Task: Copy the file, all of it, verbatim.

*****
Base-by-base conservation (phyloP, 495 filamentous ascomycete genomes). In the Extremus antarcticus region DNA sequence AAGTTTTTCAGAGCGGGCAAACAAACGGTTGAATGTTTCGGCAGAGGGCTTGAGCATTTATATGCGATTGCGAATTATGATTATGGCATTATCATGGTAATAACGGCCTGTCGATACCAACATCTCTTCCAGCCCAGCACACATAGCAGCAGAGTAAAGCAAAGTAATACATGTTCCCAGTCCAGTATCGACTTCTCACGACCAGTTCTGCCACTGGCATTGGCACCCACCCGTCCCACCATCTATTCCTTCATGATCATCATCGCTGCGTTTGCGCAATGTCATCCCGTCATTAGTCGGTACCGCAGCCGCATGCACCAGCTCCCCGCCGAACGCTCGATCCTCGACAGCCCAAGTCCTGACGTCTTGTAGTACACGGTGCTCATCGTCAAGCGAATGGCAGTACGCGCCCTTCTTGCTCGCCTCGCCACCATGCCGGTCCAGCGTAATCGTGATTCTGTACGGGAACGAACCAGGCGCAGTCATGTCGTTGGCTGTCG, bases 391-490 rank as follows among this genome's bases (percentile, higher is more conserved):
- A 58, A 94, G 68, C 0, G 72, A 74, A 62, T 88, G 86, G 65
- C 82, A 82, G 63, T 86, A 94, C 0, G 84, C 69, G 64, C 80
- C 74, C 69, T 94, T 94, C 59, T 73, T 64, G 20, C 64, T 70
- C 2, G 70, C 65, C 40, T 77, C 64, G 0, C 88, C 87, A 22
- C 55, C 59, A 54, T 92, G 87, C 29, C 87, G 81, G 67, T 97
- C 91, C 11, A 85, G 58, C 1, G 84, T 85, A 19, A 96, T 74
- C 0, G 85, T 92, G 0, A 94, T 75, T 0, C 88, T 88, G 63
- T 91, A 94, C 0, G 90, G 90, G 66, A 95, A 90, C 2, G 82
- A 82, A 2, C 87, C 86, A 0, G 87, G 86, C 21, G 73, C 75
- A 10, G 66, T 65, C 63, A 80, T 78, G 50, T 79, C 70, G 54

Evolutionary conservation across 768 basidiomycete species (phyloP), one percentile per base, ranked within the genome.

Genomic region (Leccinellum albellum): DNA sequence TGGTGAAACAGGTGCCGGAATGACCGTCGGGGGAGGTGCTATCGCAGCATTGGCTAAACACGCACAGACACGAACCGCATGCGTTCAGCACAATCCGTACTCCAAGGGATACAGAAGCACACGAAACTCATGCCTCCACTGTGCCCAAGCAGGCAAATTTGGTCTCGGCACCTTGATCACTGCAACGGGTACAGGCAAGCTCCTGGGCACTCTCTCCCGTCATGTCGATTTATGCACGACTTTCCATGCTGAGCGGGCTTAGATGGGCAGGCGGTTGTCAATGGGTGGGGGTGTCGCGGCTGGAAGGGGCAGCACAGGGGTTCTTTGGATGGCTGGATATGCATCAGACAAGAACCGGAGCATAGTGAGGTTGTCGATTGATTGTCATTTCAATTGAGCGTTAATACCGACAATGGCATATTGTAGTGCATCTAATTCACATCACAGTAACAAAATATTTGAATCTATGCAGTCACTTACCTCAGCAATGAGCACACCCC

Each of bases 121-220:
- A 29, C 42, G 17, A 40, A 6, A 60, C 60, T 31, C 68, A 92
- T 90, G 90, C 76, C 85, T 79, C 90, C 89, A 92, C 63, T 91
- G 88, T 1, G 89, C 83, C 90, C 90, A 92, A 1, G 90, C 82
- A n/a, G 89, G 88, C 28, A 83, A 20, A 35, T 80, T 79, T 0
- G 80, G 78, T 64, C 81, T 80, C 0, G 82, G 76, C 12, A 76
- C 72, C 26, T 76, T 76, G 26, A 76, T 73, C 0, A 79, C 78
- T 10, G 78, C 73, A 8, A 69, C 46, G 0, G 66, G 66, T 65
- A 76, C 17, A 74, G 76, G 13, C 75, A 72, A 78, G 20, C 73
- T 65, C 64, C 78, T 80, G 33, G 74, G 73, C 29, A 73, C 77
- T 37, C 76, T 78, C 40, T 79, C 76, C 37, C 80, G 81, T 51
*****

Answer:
Base-by-base conservation (phyloP, 495 filamentous ascomycete genomes). In the Extremus antarcticus region DNA sequence AAGTTTTTCAGAGCGGGCAAACAAACGGTTGAATGTTTCGGCAGAGGGCTTGAGCATTTATATGCGATTGCGAATTATGATTATGGCATTATCATGGTAATAACGGCCTGTCGATACCAACATCTCTTCCAGCCCAGCACACATAGCAGCAGAGTAAAGCAAAGTAATACATGTTCCCAGTCCAGTATCGACTTCTCACGACCAGTTCTGCCACTGGCATTGGCACCCACCCGTCCCACCATCTATTCCTTCATGATCATCATCGCTGCGTTTGCGCAATGTCATCCCGTCATTAGTCGGTACCGCAGCCGCATGCACCAGCTCCCCGCCGAACGCTCGATCCTCGACAGCCCAAGTCCTGACGTCTTGTAGTACACGGTGCTCATCGTCAAGCGAATGGCAGTACGCGCCCTTCTTGCTCGCCTCGCCACCATGCCGGTCCAGCGTAATCGTGATTCTGTACGGGAACGAACCAGGCGCAGTCATGTCGTTGGCTGTCG, bases 391-490 rank as follows among this genome's bases (percentile, higher is more conserved):
- A 58, A 94, G 68, C 0, G 72, A 74, A 62, T 88, G 86, G 65
- C 82, A 82, G 63, T 86, A 94, C 0, G 84, C 69, G 64, C 80
- C 74, C 69, T 94, T 94, C 59, T 73, T 64, G 20, C 64, T 70
- C 2, G 70, C 65, C 40, T 77, C 64, G 0, C 88, C 87, A 22
- C 55, C 59, A 54, T 92, G 87, C 29, C 87, G 81, G 67, T 97
- C 91, C 11, A 85, G 58, C 1, G 84, T 85, A 19, A 96, T 74
- C 0, G 85, T 92, G 0, A 94, T 75, T 0, C 88, T 88, G 63
- T 91, A 94, C 0, G 90, G 90, G 66, A 95, A 90, C 2, G 82
- A 82, A 2, C 87, C 86, A 0, G 87, G 86, C 21, G 73, C 75
- A 10, G 66, T 65, C 63, A 80, T 78, G 50, T 79, C 70, G 54

Evolutionary conservation across 768 basidiomycete species (phyloP), one percentile per base, ranked within the genome.

Genomic region (Leccinellum albellum): DNA sequence TGGTGAAACAGGTGCCGGAATGACCGTCGGGGGAGGTGCTATCGCAGCATTGGCTAAACACGCACAGACACGAACCGCATGCGTTCAGCACAATCCGTACTCCAAGGGATACAGAAGCACACGAAACTCATGCCTCCACTGTGCCCAAGCAGGCAAATTTGGTCTCGGCACCTTGATCACTGCAACGGGTACAGGCAAGCTCCTGGGCACTCTCTCCCGTCATGTCGATTTATGCACGACTTTCCATGCTGAGCGGGCTTAGATGGGCAGGCGGTTGTCAATGGGTGGGGGTGTCGCGGCTGGAAGGGGCAGCACAGGGGTTCTTTGGATGGCTGGATATGCATCAGACAAGAACCGGAGCATAGTGAGGTTGTCGATTGATTGTCATTTCAATTGAGCGTTAATACCGACAATGGCATATTGTAGTGCATCTAATTCACATCACAGTAACAAAATATTTGAATCTATGCAGTCACTTACCTCAGCAATGAGCACACCCC

Each of bases 121-220:
- A 29, C 42, G 17, A 40, A 6, A 60, C 60, T 31, C 68, A 92
- T 90, G 90, C 76, C 85, T 79, C 90, C 89, A 92, C 63, T 91
- G 88, T 1, G 89, C 83, C 90, C 90, A 92, A 1, G 90, C 82
- A n/a, G 89, G 88, C 28, A 83, A 20, A 35, T 80, T 79, T 0
- G 80, G 78, T 64, C 81, T 80, C 0, G 82, G 76, C 12, A 76
- C 72, C 26, T 76, T 76, G 26, A 76, T 73, C 0, A 79, C 78
- T 10, G 78, C 73, A 8, A 69, C 46, G 0, G 66, G 66, T 65
- A 76, C 17, A 74, G 76, G 13, C 75, A 72, A 78, G 20, C 73
- T 65, C 64, C 78, T 80, G 33, G 74, G 73, C 29, A 73, C 77
- T 37, C 76, T 78, C 40, T 79, C 76, C 37, C 80, G 81, T 51